Turn Around When Possible
All I wanted to do was check out the new book store. You know, the one they opened in the center of downtown. A few of my friends said it was real nice, and I bet I would agree with them, but like I said, it opened in the middle of the city, which I now refer to as a urban Bermuda Triangle.
I left early-ish in the morning, around quarter to eight. I had a dentist appointment at 2:00, so wanted to give myself enough leeway to browse. The dentist’s office was only down the street from house, I also thought most of the morning traffic would already be on the road, and out of my way. It was good idea. I was sure it was a good idea.
The idea became less good around 9:20, when the traffic leading into town became larger, then slower, and then ultimately stopped. I had my suspicions about what happened, or perhaps just a clear premonition of how my day was to play out. I turned out to be right; right about a three-car pile-up happening just before the bridge leading into town. No, no one was seriously hurt, and perhaps this should have helped me put things into perspective, but it’s hard to look at the big picture when all you care about is reading the fine print.
Traffic crawled like a crippled duck for the next hour or so, and that was after the police and ambulances arrived. And, with the bridge blocked by the three, newly compact cars, everyone was diverted down an alternate route. I typically can’t figure the city’s main roads, yet alone the back ones, which of course were the streets we were being told to take.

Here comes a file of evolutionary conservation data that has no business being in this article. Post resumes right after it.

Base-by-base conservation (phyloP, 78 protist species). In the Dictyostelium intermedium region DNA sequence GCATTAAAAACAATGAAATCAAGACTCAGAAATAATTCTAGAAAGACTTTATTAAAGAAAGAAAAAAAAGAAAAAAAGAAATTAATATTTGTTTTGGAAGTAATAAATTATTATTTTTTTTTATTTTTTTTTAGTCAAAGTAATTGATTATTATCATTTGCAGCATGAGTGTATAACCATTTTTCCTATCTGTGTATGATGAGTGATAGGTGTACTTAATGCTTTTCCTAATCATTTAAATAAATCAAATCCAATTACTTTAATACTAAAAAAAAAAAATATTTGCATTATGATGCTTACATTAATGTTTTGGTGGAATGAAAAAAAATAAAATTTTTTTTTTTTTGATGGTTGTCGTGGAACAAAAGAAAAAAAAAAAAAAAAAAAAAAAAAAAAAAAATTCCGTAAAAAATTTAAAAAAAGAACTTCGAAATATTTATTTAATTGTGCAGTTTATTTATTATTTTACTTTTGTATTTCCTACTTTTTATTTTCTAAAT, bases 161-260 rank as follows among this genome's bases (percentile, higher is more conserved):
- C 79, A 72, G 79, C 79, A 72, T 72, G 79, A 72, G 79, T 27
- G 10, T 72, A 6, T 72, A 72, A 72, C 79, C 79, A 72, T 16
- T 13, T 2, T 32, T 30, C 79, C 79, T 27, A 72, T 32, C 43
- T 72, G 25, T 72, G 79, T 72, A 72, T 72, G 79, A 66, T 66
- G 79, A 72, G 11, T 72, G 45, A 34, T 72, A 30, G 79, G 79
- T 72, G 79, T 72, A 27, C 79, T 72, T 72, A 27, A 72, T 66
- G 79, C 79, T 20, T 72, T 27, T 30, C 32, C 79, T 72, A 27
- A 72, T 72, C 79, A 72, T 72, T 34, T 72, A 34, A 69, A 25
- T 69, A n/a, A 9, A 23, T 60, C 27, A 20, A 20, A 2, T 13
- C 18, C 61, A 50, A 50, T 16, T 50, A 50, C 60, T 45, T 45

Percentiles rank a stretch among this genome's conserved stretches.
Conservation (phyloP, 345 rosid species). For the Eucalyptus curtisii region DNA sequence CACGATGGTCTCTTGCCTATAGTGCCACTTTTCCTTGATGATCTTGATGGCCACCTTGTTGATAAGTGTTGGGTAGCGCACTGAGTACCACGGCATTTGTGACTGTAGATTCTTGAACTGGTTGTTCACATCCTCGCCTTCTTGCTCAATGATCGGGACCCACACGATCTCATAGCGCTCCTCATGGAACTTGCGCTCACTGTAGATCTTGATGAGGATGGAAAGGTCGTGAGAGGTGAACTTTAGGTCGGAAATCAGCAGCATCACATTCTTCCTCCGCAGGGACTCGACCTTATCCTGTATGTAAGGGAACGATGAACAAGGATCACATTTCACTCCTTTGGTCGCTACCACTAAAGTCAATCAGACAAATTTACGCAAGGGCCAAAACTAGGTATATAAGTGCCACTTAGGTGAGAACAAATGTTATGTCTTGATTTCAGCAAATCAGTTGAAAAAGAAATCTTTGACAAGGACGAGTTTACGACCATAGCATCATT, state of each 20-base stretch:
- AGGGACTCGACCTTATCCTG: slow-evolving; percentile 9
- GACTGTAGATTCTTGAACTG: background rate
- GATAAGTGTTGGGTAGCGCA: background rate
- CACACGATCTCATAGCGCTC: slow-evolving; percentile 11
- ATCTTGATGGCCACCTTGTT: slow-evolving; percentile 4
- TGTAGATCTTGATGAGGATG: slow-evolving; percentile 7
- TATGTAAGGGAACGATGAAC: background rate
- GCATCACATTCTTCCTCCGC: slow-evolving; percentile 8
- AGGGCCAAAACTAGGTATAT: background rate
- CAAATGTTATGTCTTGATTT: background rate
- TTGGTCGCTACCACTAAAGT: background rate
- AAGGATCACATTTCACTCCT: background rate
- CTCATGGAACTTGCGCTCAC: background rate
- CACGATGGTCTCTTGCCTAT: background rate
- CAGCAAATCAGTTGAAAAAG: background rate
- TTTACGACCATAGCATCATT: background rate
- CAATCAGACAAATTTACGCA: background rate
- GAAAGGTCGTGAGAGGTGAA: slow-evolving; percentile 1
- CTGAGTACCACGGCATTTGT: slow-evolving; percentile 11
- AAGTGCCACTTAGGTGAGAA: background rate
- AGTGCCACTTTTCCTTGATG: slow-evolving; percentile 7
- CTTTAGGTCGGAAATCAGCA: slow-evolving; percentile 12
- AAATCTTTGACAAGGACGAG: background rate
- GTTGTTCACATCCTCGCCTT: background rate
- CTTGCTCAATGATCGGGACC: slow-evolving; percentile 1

This was the point when I thought I was smart and pulled out my GPS.
The first mistake was not already having the GPS up and running. By the time the stupid had booted up and figured out where I was, I had gone close to a mile in the wrong direction. Well, according the GPS I was going the wrong way. Maybe the thing thought I was driving in England, because it sent me in the exact opposite direction. Yes, that means I was going the right way in the first place.
Luckily technology has become advanced enough to realize when it’s sending someone into the adjacent county, instead of their two-miles-away destination.
By this point, my mind was a racetrack. I now had to worry about trusting a potentially homicidal machine, fighting traffic, making my dentist appointment, actually finding the book store, and, now, watching the gas gauge. That last one got tacked on once I realized I went down the road before the GPS wanted me to take. The map arrow thingy was not pointing at the right street, and no one call tell me otherwise.
As you can probably imagine, my patience was coming to an end, and so was free-time. After all the traffic and attempted sabotage from my GPS, it was now quarter to 1:00, and I knew there was no way I would make it to the bookstore with enough time to sufficiently browse and make back for my dentist appointment. I set the GPS to take me home, made sure it was actually going to lead me that way, and began the final trek of my fruitless endeavor.
And for how my dentist appointment went, I had no cavities, but I did need a root canal, which needed to be schedule on my next available day off, which was a week away, which also meant I wouldn’t have a second chance to visit the bookstore for at least two weeks. This may not be relevant to my story and you may not be interested, but I don’t really care. I’d like some company for all of my misery.
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